Bonds, Asia's ticking time bombs
EFFORTS to make the global financial system safer could be making Asia more - not less - vulnerable to any credit-market shocks, leaving bond traders worried that a sharp selloff since late last month could turn into a rout.
Low global interest rates have made it easier than ever to sell new bonds denominated in dollars, euros or yen, resulting in a boom in issuance that has made Asia and its companies ever more dependent on debt.
But the market for trading those bonds is slowly drying up, leaving it susceptible to a sharper sell-off if holders of these so-called G3 bonds decide it is time to head for the exit.
"The issue is that if any of them choose to sell their holdings, the market may not have the capacity to absorb these flows. If we reach a stage like that then liquidity could dry up very quickly and that can have a spiralling effect," said Mr Dhimant Shah, a fund manager at Mackenzie Investments in Singapore.
Bond markets in Asia have generally trended higher since the Lehman crisis during the global financial crisis in 2008, partly aided by the flood of cash from Western central banks aimed at reviving their economies.
By one measure, a JP Morgan basket of credit, the debt market hit its highest level last month since the global financial crisis.
In the last month, though, bonds have stumbled on jitters over when the US Federal Reserve will start to unwind its stimulus programme.
Asia's low market liquidity could create a more explosive selloff in which a lack of trading creates a price vacuum, leading to sharper price declines as investors scramble to sell assets for cash, a scenario similar to the dark days of the Lehman crisis.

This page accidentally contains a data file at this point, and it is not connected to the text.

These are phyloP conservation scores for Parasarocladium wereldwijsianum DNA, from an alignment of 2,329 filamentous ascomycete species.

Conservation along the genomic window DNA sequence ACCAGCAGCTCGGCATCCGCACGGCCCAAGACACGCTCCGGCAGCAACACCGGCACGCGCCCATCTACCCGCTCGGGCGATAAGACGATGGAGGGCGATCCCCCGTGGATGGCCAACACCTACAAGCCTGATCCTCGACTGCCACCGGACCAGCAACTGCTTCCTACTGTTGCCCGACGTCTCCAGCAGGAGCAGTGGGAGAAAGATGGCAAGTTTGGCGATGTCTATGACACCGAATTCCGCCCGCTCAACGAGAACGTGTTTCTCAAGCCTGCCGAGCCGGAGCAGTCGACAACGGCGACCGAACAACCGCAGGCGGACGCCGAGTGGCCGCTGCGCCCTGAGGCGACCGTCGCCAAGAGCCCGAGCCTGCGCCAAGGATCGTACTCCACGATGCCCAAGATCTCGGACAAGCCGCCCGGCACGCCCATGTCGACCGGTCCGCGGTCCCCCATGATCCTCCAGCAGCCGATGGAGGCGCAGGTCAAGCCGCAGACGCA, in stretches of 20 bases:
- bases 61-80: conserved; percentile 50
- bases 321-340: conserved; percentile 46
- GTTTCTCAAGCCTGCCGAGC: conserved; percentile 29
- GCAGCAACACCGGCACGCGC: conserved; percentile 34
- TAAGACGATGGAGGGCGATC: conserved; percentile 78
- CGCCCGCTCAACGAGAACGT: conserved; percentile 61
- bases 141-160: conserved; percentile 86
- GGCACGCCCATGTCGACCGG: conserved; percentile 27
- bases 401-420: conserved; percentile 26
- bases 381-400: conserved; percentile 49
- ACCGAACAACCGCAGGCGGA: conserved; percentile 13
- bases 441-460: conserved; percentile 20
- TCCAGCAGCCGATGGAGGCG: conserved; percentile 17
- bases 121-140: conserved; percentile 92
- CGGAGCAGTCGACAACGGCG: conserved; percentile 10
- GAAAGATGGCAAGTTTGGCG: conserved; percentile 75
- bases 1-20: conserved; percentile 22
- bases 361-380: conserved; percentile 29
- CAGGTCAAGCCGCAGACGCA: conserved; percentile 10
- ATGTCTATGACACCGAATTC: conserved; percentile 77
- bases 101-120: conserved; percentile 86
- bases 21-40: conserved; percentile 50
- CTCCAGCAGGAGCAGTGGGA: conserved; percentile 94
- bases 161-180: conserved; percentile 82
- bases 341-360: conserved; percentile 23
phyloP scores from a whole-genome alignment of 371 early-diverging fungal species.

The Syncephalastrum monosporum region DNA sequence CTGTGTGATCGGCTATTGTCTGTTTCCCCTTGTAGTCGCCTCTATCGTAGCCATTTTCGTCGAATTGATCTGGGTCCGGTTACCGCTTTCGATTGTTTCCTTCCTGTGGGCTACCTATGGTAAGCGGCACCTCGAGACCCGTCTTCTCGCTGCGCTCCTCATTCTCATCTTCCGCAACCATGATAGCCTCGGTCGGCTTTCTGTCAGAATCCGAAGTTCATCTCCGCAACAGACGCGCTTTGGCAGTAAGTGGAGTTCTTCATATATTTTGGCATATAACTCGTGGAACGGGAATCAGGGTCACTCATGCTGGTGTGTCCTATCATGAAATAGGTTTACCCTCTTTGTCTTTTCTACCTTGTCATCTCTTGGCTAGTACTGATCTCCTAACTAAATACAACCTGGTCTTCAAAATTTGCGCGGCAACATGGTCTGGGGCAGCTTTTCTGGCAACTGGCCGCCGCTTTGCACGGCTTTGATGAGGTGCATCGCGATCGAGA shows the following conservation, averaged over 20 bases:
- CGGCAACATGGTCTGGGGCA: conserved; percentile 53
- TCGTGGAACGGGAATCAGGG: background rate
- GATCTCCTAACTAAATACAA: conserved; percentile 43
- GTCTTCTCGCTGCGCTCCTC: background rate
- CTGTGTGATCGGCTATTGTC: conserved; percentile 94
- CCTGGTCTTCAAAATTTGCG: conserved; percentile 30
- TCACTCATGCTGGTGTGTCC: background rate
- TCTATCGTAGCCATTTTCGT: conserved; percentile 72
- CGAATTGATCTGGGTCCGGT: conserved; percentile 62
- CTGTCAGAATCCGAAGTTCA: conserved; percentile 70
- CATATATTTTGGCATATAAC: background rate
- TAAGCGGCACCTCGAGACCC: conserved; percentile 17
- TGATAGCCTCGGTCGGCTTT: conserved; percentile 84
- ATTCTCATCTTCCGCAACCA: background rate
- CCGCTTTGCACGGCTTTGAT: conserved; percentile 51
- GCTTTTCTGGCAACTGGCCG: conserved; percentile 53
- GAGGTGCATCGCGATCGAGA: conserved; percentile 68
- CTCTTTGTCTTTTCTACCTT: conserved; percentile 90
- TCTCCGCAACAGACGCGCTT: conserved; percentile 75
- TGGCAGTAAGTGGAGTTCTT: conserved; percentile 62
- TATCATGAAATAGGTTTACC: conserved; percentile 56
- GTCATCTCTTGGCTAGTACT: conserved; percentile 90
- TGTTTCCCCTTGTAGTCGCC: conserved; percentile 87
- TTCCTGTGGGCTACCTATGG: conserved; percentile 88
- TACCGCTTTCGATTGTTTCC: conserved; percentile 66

"I don't recall in recent memory bonds falling so quickly without a tail-risk event as they did in the last month," said Mr Richard Cohen, head of credit trading in the Asia-Pacific for Credit Suisse. Tail-risk refers to a sudden event that has a major impact on financial markets.
Unlike equity and currency markets, there is no central repository for information on bond volumes. But dealers said volumes have fallen sharply as the market has sold off, although more generally liquidity has also been sliding in the past year as the result of some powerful factors.
Regulations under new Basel III capital requirements and the Dodd-Frank legislation in the United States are forcing Western banks to cut global operations, trim, or even eliminate, their own bond-trading operations and to cut Asian bond portfolios to reduce risk.
For example, Mr Shah, 41, left JP Morgan Chase in Singapore as head of proprietary trading last year, one of many traders who left banks as the stricter capital requirements made it tougher for them to conduct proprietary trading.
At the same time, Asian banks have not developed the expertise or the risk appetite to fill the void.
In addition, the same low interest rates that make it easy to sell new bonds are making older bonds more attractive to hold, rather than trade. The result is a diminishing amount of secondary trading in Asian bonds.
Such a squeeze could have far- reaching consequences in Asia, given its growing appetite for debt.
The region's debt-to-GDP ratio rose to 155 per cent in the middle of last year, from 133 per cent in 2008, data from McKinsey Global Institute, a unit of consulting firm McKinsey & Co, shows.
To be sure, there is no sign of widespread panic in markets.
But the sell-off is the first sign that a bull run in bonds of more than four years may be coming to an end.
There is also a flip side.
Mr Bryan Collins, a portfolio manager at Fidelity International, said that while bouts of bond-market illiquidity are a risk, they also help to remove some of the frothiness from bull markets.
And as a rise in interest rates causes a corollary fall in bond prices, some global fund houses, such as T. Rowe Price, are waiting in the wings to buy up beaten-down debt.